Advice / Leadership / Op-Ed / Reflection

[tywlife] A Traveller’s Momentary Reflection – Travelling Consultants

Blog re-posted: This piece was written earlier this month and due to popularity, I am sharing it on my personal blog (here! as well.

Just a tad bit of sharing this evening… as I am probably procrastinating on my inbox that has been backlogged due to training + client work this week. But storytelling first!

So last night, as I sat in my hotel room and walked around it, at approximately what felt like 1:00AM, it finally struck me (or I finally had a calming moment to ponder and realize) that I now live out of a hotel. The hotel is my home.

I mean, what is the definition of home? That’s a big conversation for another day. But at the end of a work day, I like to “go home” back to my place of rest where I can kick off my heels/big fluffy winter boots and throw on my PJs! Our travelling team has been somewhat like my family to me — we wake up together, eat breakfast together, and have dinner together. Sometimes, we ponder life together in the evenings, share with each other, and even encourage each other — to go to the gym, stop working, have fun, etc. I have been very fortunate to have a close knit group to share with.

To be honest, back in my undergrad days, I never thought this is what life would be like. Taking airplanes like taking the bus, meeting strangers in the cab, living out of a hotel room (which I’ve conditioned myself to associate with fun times!), and roaming new city streets.

While it’s all very exciting and refreshing and new, there are elements of life that seem to pass by even more quickly now that I am travelling. Times spent with friends, life planning, reflection, and the seemingly mundane activity of even grocery shopping seems to have lost its place in my life. Each week, you’re just on the go. Activity is a constant — if you’re not unpacking, you’re packing. If you’re not working with the client, you’re preparing for the next client meeting.

The word balance, if you’re optimistic, seems reachable. But in reality, you really have to set your mind to it and actively pursue it. There are only so many hours, days, and weeks you can put something off. Or, through experience, you learn to integrate it with your schedule. I admire those who can do that. Even now, watching my senior set expectations and my team working hard during work hours and how efficient they are is eye-opening. I’m still learning.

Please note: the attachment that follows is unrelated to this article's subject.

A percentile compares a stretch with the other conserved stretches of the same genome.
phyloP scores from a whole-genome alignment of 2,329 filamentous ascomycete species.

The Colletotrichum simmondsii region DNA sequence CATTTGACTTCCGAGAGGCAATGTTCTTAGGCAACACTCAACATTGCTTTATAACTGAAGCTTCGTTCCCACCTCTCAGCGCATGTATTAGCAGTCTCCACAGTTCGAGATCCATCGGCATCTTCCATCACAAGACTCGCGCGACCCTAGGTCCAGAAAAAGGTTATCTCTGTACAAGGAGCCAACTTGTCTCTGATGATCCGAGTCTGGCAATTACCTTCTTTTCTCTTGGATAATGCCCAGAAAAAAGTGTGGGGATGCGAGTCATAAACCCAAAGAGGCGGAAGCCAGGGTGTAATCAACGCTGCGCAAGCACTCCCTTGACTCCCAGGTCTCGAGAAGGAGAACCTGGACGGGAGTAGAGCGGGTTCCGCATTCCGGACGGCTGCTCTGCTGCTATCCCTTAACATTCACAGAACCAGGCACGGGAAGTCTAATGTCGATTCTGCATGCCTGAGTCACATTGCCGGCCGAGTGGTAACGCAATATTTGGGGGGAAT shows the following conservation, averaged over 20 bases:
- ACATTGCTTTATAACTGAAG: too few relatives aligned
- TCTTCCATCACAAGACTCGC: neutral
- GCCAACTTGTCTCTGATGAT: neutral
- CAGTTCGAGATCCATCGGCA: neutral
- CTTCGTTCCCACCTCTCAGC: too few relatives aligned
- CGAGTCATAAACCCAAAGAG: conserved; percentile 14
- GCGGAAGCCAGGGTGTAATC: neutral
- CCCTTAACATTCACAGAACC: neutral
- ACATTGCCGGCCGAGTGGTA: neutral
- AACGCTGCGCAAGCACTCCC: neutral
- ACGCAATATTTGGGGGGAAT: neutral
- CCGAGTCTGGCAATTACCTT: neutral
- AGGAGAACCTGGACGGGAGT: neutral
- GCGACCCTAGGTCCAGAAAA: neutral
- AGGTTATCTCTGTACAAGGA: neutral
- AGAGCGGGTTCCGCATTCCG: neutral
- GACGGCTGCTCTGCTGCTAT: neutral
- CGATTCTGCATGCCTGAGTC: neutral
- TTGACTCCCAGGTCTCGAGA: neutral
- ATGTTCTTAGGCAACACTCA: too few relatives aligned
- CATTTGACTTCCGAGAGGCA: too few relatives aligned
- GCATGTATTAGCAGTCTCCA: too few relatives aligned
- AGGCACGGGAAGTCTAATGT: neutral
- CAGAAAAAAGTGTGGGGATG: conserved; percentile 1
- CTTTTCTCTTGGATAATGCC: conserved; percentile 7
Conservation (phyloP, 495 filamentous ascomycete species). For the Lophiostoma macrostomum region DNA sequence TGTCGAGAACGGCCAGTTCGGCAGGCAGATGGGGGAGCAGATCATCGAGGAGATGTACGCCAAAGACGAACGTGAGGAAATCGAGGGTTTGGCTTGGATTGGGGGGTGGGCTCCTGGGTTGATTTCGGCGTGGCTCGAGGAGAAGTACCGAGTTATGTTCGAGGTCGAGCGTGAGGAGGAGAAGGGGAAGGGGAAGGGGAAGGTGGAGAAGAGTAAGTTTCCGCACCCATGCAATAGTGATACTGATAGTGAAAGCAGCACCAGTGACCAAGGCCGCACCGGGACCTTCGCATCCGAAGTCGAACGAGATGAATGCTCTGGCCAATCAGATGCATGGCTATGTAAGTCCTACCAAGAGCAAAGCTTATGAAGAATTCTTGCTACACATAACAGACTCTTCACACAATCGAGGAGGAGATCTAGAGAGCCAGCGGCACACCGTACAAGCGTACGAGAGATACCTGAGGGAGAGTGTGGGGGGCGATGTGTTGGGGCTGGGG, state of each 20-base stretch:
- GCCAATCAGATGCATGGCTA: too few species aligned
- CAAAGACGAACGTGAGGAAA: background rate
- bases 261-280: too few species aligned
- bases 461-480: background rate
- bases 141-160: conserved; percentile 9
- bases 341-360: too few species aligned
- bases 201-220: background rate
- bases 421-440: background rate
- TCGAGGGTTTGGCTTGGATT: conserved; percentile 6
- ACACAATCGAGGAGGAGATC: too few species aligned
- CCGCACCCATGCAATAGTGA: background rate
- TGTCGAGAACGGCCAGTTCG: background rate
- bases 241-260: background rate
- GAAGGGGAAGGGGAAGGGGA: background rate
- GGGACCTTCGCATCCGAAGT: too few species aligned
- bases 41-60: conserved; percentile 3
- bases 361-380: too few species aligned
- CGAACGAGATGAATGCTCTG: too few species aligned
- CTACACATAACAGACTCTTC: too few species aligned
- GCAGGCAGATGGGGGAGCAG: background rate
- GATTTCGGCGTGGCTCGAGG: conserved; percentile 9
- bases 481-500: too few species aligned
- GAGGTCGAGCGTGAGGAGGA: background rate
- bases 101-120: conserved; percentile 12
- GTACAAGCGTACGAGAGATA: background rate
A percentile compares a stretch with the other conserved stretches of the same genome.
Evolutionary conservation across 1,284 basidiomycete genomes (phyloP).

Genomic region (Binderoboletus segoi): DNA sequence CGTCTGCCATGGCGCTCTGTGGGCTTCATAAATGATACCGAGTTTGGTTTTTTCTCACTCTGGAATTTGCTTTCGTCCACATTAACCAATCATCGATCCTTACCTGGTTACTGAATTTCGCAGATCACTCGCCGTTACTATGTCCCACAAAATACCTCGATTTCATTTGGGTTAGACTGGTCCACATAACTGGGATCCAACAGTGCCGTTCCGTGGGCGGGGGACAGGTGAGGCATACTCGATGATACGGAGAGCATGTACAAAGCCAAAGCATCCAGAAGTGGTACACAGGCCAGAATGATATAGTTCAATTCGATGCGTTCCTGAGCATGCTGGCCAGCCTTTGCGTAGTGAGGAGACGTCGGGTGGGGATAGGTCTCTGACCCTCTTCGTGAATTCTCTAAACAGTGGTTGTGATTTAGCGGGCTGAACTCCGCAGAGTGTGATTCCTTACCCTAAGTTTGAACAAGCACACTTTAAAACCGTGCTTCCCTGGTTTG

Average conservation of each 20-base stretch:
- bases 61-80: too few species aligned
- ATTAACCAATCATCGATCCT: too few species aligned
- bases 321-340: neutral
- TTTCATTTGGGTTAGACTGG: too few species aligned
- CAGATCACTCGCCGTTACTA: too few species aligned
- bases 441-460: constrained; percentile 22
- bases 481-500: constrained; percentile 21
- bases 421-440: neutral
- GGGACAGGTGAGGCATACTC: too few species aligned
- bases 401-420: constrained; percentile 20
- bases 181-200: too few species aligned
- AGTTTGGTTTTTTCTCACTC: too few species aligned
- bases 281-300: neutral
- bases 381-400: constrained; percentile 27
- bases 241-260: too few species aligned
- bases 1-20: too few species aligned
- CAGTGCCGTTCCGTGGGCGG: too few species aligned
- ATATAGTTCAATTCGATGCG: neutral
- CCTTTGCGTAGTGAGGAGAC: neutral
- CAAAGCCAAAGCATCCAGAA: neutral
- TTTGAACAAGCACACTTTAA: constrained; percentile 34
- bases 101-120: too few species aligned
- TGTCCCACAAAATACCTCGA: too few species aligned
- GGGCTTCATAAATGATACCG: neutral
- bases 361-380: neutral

Learning to build my foundation of skill sets. Learning to interact and communicate with people of different walks of life. Learning to communicate and communicate better. Learning to make time. Learning to adapt to my surroundings. Learning to place significance on my relationships and to prioritize my life according to my values.

Before this gets too long (speaking of which, I should have made this into a blog post instead), I guess I’ll end with this: I had two very memorable moments this week. 1) Walking in below zero temperatures for 3 blocks with my team to a restaurant for dinner where we sat and our teammate shared his life story for 2 hours. 2) My calming evening alone in my room after returning home from the office at half past midnight.

The work, the city, and all the “stuff” we encounter day-to-day is really just a small part of our lives. It may not necessarily contribute to how happy/joyful we actually are, yet is seemingly necessary. If we only took 30mins each day to connect with someone (like really connect with someone and rejoice in their presence and give them our all) and (if we’re lucky to have another 30mins) totally and completely for ourselves, I think we’d be a lot happier in our “noisy” world. Just a random thought.

Good night & Thanks for reading (if you actually made it this far)
-tyw

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